What to Do Under New Data Breach Laws

There is no sound more cringe-worthy than the ‘whoosh’ of a misdirected email. As of today, that moment of realization- the moment the email escapes your outbox and takes with it all the air from your lungs – will be even more agonizing. Under the Notifiable Data Breaches (NDB) scheme, businesses must fess up to the exposure of sensitive information. Besides salting the wounds of the accidental sender, notification exposes a business to serious reputational damage. However, contrary to the bulk of reporting we have seen on this matter, notification is not always required. It is essential that businesses understand when and, equally important, when not notification is mandatory.

A Snapshot of the NDB Scheme

Under the NDB scheme (effective as of today), certain entities must notify the government and all relevant persons if they lose, expose or have stolen, data which is likely to result in serious harm to any individual (an eligible breach). Failure to comply may result in fines of up to $1.7M.

Who Must Comply with The NDB Scheme

The scheme applies to entities already bound by the Privacy Act 1988. This includes government agencies, businesses and not-for-profits with an annual turnover of $3 million or more, credit reporting bodies, health service providers, and TFN recipients, among others.

What to Do in Case of a Breach

If there has been an eligible breach, the entity must promptly notify all individuals at risk, as well as the Office of the Australian Information Commissioner (OAIC). The notification must include the following information:

  • The identity and contact details of the organization;
  • A description of the data breach;
  • The kinds of information concerned and;
  • A recommendation of the steps individuals should take in response to the data breach.

Willful ignorance is no excuse under the scheme. An organization is obliged to undertake a reasonable and expeditious assessment to determine if the data breach is likely to result in serious harm.

Mitigating the Need to Notify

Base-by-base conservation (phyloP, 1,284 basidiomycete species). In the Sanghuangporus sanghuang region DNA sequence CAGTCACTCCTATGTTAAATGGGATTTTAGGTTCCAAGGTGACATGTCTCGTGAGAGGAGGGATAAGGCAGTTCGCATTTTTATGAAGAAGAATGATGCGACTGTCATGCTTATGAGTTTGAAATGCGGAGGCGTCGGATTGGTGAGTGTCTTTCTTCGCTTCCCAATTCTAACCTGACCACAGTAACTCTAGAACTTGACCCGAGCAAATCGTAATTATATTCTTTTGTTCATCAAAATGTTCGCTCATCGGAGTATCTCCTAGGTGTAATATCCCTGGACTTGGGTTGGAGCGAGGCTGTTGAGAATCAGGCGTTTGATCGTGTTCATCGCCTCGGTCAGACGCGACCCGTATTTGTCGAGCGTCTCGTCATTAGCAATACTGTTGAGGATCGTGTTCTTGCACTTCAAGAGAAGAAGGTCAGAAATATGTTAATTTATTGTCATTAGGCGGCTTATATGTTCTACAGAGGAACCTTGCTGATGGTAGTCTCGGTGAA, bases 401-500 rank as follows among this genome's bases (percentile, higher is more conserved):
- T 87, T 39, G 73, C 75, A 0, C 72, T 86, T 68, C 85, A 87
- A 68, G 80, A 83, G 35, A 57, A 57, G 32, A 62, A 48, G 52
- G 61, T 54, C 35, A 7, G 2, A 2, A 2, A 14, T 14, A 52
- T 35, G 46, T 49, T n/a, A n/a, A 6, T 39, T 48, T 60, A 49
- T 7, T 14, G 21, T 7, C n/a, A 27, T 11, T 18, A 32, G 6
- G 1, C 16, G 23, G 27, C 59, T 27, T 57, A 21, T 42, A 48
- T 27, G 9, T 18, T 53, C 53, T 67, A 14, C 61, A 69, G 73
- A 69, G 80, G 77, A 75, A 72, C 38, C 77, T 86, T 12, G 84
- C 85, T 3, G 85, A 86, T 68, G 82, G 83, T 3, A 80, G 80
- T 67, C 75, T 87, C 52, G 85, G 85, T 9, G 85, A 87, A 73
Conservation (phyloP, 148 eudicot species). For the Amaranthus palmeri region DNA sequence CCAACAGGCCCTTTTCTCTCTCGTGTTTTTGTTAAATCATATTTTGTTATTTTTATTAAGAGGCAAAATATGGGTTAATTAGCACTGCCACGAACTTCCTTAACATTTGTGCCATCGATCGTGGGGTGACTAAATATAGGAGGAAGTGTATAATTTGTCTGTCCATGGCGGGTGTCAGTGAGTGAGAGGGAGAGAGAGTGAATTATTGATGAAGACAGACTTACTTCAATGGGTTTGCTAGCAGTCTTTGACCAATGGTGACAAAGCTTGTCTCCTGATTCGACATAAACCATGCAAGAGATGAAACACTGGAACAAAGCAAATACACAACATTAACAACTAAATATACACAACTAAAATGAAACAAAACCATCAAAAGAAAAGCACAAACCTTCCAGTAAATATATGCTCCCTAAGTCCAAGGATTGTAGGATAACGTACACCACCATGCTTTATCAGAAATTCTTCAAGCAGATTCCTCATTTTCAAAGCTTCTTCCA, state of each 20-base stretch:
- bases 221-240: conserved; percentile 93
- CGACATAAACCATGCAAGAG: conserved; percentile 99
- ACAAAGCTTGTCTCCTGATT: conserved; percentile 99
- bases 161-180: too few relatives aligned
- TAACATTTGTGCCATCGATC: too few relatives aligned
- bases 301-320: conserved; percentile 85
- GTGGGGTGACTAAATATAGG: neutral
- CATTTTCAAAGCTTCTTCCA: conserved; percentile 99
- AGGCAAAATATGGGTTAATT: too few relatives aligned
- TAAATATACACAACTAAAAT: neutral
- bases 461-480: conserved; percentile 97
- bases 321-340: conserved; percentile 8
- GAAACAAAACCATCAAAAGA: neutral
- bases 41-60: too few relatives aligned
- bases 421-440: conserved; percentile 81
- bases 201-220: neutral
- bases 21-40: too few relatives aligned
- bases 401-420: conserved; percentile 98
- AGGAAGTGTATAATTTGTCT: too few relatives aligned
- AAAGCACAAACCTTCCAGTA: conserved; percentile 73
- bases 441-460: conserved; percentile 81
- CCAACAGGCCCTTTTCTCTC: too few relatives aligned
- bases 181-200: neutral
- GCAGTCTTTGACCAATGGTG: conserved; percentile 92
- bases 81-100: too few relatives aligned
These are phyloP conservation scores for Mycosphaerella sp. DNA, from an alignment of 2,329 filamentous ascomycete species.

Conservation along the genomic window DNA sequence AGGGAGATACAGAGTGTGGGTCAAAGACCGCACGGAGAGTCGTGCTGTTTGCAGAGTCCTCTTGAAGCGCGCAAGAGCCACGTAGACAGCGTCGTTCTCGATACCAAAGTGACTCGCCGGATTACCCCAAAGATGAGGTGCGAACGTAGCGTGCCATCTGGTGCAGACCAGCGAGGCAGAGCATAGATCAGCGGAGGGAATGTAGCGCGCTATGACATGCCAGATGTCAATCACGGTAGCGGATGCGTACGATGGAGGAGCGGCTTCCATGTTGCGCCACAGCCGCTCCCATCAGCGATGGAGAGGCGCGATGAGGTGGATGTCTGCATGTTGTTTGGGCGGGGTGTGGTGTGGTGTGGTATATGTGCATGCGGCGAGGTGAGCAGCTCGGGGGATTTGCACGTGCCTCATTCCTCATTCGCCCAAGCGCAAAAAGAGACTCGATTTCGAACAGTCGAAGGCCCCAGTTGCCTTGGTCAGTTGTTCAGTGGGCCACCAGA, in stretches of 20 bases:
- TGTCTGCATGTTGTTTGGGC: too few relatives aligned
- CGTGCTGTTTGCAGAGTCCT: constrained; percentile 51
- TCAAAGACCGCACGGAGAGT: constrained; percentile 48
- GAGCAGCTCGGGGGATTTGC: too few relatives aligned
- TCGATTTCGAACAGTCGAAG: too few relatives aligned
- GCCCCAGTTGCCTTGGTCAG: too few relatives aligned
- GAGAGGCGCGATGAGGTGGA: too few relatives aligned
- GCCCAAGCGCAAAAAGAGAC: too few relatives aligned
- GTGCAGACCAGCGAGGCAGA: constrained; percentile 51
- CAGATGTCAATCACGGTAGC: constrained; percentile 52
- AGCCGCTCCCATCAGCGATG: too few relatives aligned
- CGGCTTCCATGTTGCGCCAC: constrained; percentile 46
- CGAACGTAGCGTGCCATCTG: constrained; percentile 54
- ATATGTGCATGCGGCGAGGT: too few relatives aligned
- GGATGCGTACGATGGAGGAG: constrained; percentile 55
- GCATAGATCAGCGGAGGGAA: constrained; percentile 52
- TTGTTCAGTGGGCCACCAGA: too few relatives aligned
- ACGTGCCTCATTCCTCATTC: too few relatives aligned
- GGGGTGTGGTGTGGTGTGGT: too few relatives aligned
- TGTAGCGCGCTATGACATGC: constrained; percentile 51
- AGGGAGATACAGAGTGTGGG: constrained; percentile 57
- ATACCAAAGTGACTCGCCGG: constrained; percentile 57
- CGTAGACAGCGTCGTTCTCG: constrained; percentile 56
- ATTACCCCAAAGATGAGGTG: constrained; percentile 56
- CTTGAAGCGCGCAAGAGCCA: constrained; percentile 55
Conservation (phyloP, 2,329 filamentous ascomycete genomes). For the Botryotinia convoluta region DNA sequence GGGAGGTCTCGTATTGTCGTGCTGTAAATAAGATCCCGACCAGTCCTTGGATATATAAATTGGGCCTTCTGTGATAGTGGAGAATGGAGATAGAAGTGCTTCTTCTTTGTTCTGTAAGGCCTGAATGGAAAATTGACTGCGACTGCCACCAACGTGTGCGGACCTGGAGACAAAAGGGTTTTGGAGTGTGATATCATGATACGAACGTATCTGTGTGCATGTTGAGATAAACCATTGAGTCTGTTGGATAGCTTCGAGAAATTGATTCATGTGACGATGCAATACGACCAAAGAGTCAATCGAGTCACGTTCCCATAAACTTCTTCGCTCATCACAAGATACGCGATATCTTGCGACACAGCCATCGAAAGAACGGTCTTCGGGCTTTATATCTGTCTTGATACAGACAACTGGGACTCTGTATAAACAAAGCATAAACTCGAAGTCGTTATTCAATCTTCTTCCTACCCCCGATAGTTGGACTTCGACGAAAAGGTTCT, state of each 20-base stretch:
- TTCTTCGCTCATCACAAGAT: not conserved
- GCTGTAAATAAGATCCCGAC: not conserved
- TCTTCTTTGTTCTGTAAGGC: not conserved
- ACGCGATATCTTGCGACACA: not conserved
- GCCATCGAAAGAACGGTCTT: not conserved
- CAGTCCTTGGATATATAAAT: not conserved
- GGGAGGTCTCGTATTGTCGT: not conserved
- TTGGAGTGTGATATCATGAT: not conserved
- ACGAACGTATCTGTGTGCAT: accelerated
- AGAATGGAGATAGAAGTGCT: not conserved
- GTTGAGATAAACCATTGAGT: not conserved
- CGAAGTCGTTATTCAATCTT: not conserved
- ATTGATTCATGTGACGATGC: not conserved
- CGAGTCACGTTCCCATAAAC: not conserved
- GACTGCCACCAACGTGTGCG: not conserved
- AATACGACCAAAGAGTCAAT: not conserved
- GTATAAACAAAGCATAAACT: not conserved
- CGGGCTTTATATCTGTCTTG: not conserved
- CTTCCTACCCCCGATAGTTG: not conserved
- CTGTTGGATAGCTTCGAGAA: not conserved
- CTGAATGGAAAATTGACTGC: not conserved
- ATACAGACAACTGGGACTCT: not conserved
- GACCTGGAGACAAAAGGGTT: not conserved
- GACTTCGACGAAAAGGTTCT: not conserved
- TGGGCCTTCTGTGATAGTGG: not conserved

There is a common misconception that a data breach of any kind must be immediately notified; a fiction that is likely the product of partially informed click-bate. On the contrary, if an entity takes remedial action such that the breach is not likely to result in serious harm, then notification is not required.

Example of Remedial Action

For the sake of exposition, let’s return to the rogue email example. Suppose that a business misdirects a sensitive email; the question the business must ask is whether a recall email will quell the risk, or whether notification is required. According to the OAIC, this will depend on the relationship between the sender and the recipient. If there is a prior relationship of trust or confidence, then a simple recall email will likely suffice, in which case notification exposes the business to unnecessary reputational damage. If, however, the recipient is a stranger, then a recall email is likely insufficient and notification will be required.

Mistakes in the handling of data are common and there will be a subset of mistakes which can be ameliorated without the need of exposing one’s business to damage. We urge that businesses seek legal counsel to determine whether or not remedial action is sufficient.

For further information on remedial action and the scheme more generally, click here

This article is for general interest purposes only and does not constitute legal advice. For tailored legal advice, contact Rankin & Co.